This conference was conceived in 1991 when a small group of individuals envisioned how virtual reality, then in its first era of widespread enthusiasm, might transform medicine by immersing physicians, students, and patients in data more completely.
They predicted that interactive learning tools might better engage medical students by assessing real-time performance and customizing lessons in sync. Simulation could enhance the “see one, do one, teach one” model with the repetition that athletes and musicians used to perfect their skills. After training on simulators, novice caregivers could tend to their first patients with expertise they'd gained from making many previous errors that did no harm.
In addition, they imagined that visualizing patient data in 3D and 4D would give physicians the power to diagnose more accurately and strategize more precise therapies. Tissues, organs, and systems would be color coded, highlighted, and viewed in motion from multiple angles, revealing previously hidden features and relationships. Computers would join the clinical team.
Psychotherapy presented yet another promising application for VR. Within controlled virtual environments, patients might revisit traumatic experiences or confront phobias. Images would arouse emotions more intensely than words, possibly resulting in more complete healing. And, from pain management to Parkinson's, VR also gave researchers hope as a new tool to aid physical rehabilitation.
Although the VR boom of the early '90s faded when technical obstacles repeatedly delayed progress, researchers who understood the technology's potential kept working. Medical applications improved slowly and steadily; obstacles were overcome with much creativity and little fanfare. This volume, like its predecessors, is the product of these researchers' lasting commitment to better patient care and medical education.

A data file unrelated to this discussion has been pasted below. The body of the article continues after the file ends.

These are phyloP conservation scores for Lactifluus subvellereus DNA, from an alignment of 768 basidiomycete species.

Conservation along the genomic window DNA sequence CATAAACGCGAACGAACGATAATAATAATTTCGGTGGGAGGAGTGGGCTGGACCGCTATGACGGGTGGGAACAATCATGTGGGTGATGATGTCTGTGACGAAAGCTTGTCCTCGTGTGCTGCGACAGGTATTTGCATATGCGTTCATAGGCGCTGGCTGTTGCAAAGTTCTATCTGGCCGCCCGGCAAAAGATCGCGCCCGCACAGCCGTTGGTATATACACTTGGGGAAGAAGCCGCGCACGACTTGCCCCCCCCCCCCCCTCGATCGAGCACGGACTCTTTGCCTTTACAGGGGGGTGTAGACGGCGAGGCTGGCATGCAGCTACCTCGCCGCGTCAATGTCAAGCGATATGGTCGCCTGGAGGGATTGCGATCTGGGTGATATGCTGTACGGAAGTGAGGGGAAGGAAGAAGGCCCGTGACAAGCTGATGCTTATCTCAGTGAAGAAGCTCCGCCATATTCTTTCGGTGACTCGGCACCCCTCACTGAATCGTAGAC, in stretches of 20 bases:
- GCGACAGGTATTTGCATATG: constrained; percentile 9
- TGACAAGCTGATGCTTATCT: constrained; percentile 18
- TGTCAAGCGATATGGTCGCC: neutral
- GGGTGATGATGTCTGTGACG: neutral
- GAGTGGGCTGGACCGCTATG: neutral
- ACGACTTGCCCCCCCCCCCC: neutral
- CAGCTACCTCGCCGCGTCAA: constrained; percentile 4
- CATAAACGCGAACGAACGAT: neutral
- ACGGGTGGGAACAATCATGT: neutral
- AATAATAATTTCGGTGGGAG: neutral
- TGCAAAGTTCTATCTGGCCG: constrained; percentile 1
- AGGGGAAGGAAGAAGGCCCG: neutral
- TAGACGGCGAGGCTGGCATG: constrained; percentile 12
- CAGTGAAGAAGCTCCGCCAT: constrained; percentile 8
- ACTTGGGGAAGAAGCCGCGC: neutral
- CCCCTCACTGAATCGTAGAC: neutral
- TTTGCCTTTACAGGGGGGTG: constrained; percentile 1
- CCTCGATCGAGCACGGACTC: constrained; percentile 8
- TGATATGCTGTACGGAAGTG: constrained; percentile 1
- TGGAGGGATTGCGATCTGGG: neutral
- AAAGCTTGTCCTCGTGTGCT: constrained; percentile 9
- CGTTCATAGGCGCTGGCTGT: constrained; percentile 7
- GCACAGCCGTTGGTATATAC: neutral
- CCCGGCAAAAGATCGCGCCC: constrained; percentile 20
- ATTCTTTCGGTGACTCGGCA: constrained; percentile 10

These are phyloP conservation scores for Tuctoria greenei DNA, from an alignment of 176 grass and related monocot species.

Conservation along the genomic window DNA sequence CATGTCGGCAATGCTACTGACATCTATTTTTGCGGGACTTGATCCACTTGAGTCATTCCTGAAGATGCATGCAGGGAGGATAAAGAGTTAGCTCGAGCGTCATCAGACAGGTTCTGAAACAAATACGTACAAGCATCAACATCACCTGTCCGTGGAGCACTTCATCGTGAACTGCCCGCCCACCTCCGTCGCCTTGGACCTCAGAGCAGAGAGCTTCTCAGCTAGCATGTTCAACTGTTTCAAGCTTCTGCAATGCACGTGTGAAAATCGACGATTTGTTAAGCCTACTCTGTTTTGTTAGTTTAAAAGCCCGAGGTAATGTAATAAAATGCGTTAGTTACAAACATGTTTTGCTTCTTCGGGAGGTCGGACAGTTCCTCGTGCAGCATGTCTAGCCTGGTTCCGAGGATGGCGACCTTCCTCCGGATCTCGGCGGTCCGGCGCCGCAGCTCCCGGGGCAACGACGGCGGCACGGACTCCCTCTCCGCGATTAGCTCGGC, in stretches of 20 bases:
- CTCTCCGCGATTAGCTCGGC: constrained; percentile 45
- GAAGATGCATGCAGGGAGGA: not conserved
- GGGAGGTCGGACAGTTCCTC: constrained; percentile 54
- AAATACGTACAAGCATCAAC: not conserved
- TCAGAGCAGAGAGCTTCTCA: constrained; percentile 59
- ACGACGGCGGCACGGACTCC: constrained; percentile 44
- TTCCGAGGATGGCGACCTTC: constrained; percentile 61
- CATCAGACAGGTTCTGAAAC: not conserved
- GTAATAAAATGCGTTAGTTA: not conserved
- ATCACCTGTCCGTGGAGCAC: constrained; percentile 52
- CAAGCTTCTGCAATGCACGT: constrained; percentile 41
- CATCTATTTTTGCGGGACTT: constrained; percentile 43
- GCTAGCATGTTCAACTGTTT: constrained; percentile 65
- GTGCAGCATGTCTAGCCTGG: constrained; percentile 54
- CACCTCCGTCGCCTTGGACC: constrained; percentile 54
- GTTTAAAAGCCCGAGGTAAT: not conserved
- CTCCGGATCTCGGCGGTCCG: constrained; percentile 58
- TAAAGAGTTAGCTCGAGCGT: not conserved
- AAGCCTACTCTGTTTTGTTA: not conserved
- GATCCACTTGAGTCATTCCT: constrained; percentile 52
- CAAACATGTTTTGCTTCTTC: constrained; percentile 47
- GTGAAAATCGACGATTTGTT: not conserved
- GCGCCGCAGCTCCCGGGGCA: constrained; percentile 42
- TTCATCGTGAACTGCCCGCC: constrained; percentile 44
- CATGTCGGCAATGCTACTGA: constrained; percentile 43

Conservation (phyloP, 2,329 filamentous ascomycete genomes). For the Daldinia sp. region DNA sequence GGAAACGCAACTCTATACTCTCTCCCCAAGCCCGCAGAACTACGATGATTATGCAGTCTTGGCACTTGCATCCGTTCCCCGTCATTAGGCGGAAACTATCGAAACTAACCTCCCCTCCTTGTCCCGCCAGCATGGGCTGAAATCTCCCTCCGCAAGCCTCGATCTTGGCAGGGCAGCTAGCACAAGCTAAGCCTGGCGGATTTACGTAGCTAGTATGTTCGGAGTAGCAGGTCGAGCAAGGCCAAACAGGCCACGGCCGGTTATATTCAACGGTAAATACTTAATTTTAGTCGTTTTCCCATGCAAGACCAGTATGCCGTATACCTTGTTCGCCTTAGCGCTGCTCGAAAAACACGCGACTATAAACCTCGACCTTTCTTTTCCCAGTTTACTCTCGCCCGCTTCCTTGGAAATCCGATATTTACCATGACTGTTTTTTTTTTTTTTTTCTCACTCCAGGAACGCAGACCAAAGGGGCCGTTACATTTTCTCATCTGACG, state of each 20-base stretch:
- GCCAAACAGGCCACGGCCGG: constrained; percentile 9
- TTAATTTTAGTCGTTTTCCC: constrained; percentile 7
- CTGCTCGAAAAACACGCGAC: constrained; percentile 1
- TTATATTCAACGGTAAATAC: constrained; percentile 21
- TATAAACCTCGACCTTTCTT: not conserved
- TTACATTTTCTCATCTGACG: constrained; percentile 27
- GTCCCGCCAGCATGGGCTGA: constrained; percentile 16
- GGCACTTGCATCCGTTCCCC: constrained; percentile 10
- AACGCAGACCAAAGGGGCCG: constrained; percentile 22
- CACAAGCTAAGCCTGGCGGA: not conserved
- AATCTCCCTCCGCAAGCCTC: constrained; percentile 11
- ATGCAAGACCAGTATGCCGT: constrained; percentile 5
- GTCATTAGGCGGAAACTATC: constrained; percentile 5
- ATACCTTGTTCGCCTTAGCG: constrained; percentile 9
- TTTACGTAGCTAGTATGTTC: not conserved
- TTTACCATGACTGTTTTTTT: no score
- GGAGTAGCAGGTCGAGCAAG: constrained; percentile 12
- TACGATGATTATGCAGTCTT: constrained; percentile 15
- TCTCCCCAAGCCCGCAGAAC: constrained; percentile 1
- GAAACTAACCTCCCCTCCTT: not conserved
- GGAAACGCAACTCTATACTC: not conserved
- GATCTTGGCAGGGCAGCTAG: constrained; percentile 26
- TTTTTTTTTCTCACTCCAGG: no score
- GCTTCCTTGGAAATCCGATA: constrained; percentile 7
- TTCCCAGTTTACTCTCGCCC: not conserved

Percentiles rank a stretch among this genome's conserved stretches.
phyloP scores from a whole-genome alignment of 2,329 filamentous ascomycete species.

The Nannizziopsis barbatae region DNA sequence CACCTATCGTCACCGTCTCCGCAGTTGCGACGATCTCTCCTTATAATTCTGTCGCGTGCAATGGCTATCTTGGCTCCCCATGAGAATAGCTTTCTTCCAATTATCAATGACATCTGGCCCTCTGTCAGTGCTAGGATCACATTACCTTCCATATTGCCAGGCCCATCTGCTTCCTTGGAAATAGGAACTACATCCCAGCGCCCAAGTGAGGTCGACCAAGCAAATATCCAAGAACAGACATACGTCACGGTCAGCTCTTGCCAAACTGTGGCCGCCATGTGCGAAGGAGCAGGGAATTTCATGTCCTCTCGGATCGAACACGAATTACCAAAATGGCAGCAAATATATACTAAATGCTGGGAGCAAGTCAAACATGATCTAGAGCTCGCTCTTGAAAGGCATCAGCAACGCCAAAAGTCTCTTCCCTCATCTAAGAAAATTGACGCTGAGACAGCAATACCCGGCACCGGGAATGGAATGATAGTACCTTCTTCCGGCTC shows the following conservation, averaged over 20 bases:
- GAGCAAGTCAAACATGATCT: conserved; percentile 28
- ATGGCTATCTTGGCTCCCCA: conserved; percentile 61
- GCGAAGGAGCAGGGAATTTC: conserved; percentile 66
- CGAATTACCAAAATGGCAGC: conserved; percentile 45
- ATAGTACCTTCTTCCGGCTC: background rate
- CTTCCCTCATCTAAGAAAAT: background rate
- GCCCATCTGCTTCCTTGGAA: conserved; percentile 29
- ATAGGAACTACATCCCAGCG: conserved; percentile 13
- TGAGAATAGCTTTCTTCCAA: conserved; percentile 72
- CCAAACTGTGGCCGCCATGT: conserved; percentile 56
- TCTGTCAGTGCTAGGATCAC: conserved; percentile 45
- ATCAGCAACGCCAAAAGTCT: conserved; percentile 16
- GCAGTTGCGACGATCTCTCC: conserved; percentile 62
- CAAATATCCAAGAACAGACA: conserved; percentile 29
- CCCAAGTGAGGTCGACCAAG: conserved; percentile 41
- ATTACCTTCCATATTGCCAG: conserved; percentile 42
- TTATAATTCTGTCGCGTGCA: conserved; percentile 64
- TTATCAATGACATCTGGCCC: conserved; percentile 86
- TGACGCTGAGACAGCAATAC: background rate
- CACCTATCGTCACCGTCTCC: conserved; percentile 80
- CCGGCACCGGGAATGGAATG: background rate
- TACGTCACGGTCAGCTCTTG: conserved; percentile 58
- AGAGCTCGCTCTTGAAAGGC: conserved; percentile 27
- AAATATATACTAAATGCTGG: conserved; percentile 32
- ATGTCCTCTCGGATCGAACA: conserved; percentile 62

In the past couple years, we've witnessed a remarkable VR renaissance, which must feel gratifying to those pioneers who stayed the course while VR was out of fashion. Heavily funded by the entertainment industry, sleek and relatively inexpensive gear is entering the market and being utilized in healthcare. To replace the clunky headsets of the first VR boom – often better in theory than in practice – are devices that patients, clinicians, and students can use gracefully and intuitively. It took a generation, but we are now seeing more and more applications that fulfill that initial vision of medicine transformed by the ability to immerse oneself in data.
This conference has endured with the support and encouragement of its Organizing Committee. To it and to the researchers who have shared their passion and hard work at this conference: thank you for all you've contributed in the last 25 years.
James D. Westwood
Aligned Management Associates, Inc.